Classical in a manner that recalls Mikio Naruse's "Scattered Clouds" (1967), "Cold Bloom" dramatizes the tormented love between a widow and the man responsible for her husband's death.
Classical in a manner that recalls Mikio Naruse’s “Scattered Clouds” (1967), “Cold Bloom” dramatizes the tormented love between a widow and the man responsible for her husband’s death. By setting his story against an industrial landscape rife with post-3/11 despair, Nipponese helmer-scribe Atsushi Funahashi invests timeless themes of love and forgiveness with national relevance. Observing his protags’ painful repression with the same verisimilitude of “Nuclear Nation,” his docu on Fukushima evacuees, Funahashi invokes his compatriots’ courageous ability to overcome the past and embrace an uncertain future. A warm welcome by fests could be extended to special-interest TV slots.
Both blue-collar workers at a small factory in Hitachi, a town in Ibaraki prefecture, Shiori (Asami Usuda, enthralling) and Kenji (Yo Takahashi) have a blissful marriage. Kenji’s invention has earned the company a new contract from Kitami, a major hydro-engineering firm, and he and Shiori have a mortgage, and plan to have a baby.
Their happiness is short-lived. Kenji is crushed to death on the job; Shiori’s in-laws seize the meager compensation and disown her, and the factory loses Kitami’s contract. Most unbearable of all, Shiori has to go to work every day and see Kenji’s closest co-worker, Takumi (Takahiro Miura, green but memorable), whose carelessness caused the accident. No amount of hostility from Shiori or humiliation by colleagues can impel him to quit.
Maintaining an unhurried tempo and an air of hushed reverence, the pic furtively hints at Shiori’s loneliness and despondency even as she soldiers on, until a series of revelations by Takumi culminates in a liberating finale.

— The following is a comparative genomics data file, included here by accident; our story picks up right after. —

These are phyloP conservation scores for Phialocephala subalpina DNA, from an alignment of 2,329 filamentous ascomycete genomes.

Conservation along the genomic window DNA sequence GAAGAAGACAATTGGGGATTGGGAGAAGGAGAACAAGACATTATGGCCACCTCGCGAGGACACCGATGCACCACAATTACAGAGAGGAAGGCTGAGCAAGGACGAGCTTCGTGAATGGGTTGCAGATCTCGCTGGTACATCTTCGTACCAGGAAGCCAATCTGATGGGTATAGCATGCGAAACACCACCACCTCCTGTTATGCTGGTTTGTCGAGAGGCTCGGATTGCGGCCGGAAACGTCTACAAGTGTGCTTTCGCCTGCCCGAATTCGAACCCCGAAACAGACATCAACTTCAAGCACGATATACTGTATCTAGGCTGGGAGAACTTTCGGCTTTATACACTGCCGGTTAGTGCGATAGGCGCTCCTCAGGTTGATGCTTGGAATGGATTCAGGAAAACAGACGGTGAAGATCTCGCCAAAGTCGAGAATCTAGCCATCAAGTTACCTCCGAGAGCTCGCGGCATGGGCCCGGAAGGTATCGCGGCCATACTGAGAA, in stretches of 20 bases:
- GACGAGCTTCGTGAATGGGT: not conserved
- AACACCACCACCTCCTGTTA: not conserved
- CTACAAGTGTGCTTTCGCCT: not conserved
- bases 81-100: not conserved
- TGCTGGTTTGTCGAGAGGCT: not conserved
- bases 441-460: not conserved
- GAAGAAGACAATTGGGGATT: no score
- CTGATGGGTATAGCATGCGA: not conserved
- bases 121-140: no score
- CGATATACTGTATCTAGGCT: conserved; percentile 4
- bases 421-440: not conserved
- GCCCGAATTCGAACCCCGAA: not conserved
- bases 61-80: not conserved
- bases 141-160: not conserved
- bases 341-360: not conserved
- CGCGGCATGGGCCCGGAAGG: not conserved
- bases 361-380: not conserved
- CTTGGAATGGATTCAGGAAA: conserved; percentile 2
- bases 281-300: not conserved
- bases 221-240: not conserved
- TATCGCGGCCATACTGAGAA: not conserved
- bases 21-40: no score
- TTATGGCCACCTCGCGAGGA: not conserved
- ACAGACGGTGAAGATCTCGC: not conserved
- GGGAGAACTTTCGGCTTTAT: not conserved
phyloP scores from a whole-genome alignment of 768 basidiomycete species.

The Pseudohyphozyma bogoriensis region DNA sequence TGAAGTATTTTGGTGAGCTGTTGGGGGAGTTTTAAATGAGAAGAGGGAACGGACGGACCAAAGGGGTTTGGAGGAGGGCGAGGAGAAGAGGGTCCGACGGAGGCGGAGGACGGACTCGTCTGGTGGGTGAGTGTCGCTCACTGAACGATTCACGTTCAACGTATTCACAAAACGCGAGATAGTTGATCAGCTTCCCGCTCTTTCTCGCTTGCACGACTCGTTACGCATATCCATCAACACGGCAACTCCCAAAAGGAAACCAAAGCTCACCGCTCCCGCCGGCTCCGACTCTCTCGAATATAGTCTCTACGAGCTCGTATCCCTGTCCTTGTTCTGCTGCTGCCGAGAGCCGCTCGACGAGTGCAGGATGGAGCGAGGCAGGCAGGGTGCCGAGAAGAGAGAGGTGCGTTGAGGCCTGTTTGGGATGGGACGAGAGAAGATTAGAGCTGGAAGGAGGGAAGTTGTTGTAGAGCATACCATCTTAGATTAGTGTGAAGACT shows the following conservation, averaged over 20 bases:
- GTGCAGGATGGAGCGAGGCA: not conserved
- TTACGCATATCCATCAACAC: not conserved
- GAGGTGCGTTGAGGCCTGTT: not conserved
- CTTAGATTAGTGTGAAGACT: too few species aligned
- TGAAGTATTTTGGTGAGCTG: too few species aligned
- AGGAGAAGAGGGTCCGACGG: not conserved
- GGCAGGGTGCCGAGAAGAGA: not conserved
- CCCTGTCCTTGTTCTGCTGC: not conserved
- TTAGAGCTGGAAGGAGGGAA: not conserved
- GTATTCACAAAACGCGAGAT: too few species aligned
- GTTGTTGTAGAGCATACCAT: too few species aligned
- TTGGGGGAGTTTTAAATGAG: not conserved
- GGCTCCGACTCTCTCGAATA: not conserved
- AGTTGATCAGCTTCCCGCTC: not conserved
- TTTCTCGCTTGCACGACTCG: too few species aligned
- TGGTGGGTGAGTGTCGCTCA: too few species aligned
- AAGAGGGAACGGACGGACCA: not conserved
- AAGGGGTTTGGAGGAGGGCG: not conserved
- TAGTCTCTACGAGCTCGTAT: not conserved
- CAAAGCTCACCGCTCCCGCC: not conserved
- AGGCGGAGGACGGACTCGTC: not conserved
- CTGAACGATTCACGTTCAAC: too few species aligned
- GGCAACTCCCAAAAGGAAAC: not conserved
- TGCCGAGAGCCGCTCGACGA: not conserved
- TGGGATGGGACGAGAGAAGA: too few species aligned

The pain that engulfs the film is compounded by the factory’s atmosphere of inexorable entropy, marked by layoffs and disgruntled employees. It’s rare for a contempo Nipponese meller to focus so unblinkingly on the country’s labor problems and corporate malpractice, making Shiori’s factory the microcosm of an industrial sector rocked by recession and paralyzed by nuclear fallout. The scene in which Shiori has to beg Kitami executives to renew her factory’s contract, even though their slack safety measures led to her husband’s death, is both poignant and scathing.
Although 3/11 is not conspicuously written into the script by Funahashi and Murakoshi, the sudden tragedy that befalls the protags holds up a psychological mirror to a nation’s collective misfortune and the gross injustice it suffers. The film’s Japanese title means “under a row of sakuras in full bloom,” and a sakura tree indeed plays an inspiring role in the drama, symbolizing the pivotal moment when the Japanese, like trembling petals, are poised to plunge into the unknown.
Faultless technical elements, especially the crisp sound effects and sonorous piano score, go a long way toward alleviating the initial morose tone and muted perfs. While the dim indoor lighting effectively makes the factory resemble a Victorian sweatshop, Koichi Furuya’s compositions of forlorn seaside locations pave the way for marvelous traveling shots that render the finale’s emotional payoff all the more exhilarating.